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29 Jan, 2012

Thailand to Host Conference on Battling Alcohol Abuse

Bangkok – The Thai tourism industry’s efforts to promote more niche-market visitors is set to take a step forward when the Global Alcohol Policy Conference convenes jere between 13-15 February 2012.

Jointly organized by the Ministry of Public Health, the World Health Organization, the Global Alcohol Policy Alliance and the Thai Health Promotion Foundation, the conference is part of worldwide follow-up efforts to implement the WHO Global Strategy on Alcohol which was adtoped by the Global Health Assembly in May 2010. The conference will bring together policy makers, advocates, academics, and campaigners who are committed to working towards the development and implementation of effective alcohol policy free from commercial influence.

Speakers will discuss a broad range of detrimental impacts of alcohol abuse and misuse, such as on health, economies, families and societies. A Kenyan delegate is to discuss the impact of alcohol use among police officers and a Laotian delegate will discuss the linkage between alcohol and domestic violence.

Alongside the main event, conference delegates will be offered a choice six field trips to alcohol prevention and control initiatives or models in Thailand. These include the Santi Asoke Community, the Sum Rae Community and the Phra Mongkut 9 Hospital. (Download details of all the fabulous field trips here.)

Although Thailand is not exactly known as a place for programs to control alcohol-related problems, the fact that such facilities exist in the country and are being exhibited to international delegates, could open up a whole new word of opportunity for promoters of health and wellness tourism.

According to the conference website, “One of the most exciting moments of GAPC will be the eye-opening field trips showcasing advocacy and community actions (designed) to explore the successful and on-going policy approaches covering proactive and reactive prevention interventions for alcohol-related problems in various settings.”

The six sites have been chosen because the combine a number of different solutions for alchol-related problems. For example, the Santi Asoke is alcohol-free community based on religious beliefs and strong leadership; the Sum Rae community has a community-based “Reduce and Quit” program where role models who have quit drinking and other community members encourage and offer support to other drinkers to quit, and the Phra Mongkut 9 hospital offers treatment of alcohol use disorders and rehabilitation, including Alcoholics Anonymous programs.

Three other field trips include the Klong Lat Mayom Floating Market, an alcohol and smoking free market; the Thai Health Promotion Foundation (ThaiHealth) which has an “innovative financing mechanism for well-being including the reduction of alcohol consumption” and the Asia Precision Company Ltd where all workers and staffers are encouraged to good deeds for HM the King by “reducing, refraining and quitting” the three vices namely drinking, smoking and gambling.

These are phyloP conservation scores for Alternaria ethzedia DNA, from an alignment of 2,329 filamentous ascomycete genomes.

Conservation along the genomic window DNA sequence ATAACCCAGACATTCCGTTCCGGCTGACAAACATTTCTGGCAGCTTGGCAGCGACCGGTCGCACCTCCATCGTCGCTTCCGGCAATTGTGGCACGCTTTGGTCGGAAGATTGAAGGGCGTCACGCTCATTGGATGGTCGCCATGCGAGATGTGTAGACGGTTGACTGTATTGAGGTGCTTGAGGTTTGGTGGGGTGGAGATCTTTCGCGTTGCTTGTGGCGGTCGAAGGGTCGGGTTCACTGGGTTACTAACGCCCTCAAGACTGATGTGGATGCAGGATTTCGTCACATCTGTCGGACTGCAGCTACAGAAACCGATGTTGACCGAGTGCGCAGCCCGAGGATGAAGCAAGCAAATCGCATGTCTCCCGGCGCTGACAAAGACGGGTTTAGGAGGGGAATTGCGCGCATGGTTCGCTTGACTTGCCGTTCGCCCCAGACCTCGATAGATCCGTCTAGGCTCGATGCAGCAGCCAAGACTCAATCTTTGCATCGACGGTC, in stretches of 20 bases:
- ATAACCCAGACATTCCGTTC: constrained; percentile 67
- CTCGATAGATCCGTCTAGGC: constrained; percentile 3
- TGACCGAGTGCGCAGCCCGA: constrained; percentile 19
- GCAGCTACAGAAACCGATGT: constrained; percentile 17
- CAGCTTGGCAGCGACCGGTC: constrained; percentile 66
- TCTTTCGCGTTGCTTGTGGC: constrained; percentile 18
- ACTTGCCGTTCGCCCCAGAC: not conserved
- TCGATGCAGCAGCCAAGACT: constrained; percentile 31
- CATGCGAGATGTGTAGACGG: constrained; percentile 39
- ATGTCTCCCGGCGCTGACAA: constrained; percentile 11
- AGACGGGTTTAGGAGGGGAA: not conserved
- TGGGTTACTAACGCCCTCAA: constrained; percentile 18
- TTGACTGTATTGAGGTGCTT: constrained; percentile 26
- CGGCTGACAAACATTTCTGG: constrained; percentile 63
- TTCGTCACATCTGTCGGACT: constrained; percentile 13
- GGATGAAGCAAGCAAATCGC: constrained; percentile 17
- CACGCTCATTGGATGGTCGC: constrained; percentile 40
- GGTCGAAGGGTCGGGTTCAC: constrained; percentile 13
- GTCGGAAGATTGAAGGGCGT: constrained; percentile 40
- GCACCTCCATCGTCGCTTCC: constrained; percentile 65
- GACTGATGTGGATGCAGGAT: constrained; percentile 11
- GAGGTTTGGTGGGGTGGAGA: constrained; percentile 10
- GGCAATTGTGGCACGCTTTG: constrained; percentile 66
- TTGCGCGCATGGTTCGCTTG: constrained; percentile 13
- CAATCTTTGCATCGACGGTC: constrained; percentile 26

Although the tourism industry itself is a major consumer of alcohol and contributor to alcohol-related problems, such as drunk driving deaths in the resort islands, refraining from alcohol consumption is a very important part of existing health and wellness programs. Paradoxically, people come to Thailand both to drink as well as to break away from drink.

According to the World Health Organisation, the harmful use of alcohol results in 2.5 million deaths each year, with 320,000 young people between the age of 15 and 29 die from alcohol-related causes, resulting in 9% of all deaths in that age group.

Harmful drinking is also a major avoidable risk factor for noncommunicable diseases, in particular cardiovascular diseases, cirrhosis of the liver and various cancers. It is also associated with various infectious diseases like HIV/AIDS and TB, as well as road traffic accidents, violence and suicides.

Says the WHO, “In emerging markets and among younger groups increased consumption is apparent. Effective policy is not implemented as widely as is needed. A concerted effort in controlling alcohol related harm is greatly needed and will involve multiple partners, including academia, civil society organizations and government bodies. Global cooperation can play a significant role in supporting and complementing worldwide national and local actions.

In May 2010, the WHO adopted the resolution by unanimous consensus of all 193 Member States of the WHO. In addition, a global strategy developed in collaboration with Member States provides a portfolio of policy options and interventions for implementation at national level with the goal to reduce the harmful use of alcohol worldwide. The resolution endorses the strategy and urges countries to complement and support national responses to public health problems caused by the harmful use of alcohol.

Ten recommended target areas for policy options include health services’ responses, community action, pricing policies and reducing the public health impact of illicit alcohol and informally produced alcohol. WHO was also requested to support countries in implementing the strategy and monitor progress at global, regional and national levels.

“The resolution and the strategy set priority areas for global action, provide guidance to countries and give a strong mandate to WHO to strengthen action at all levels on reducing harmful use of alcohol,” says WHO Assistant Director-General Dr Ala Alwan.

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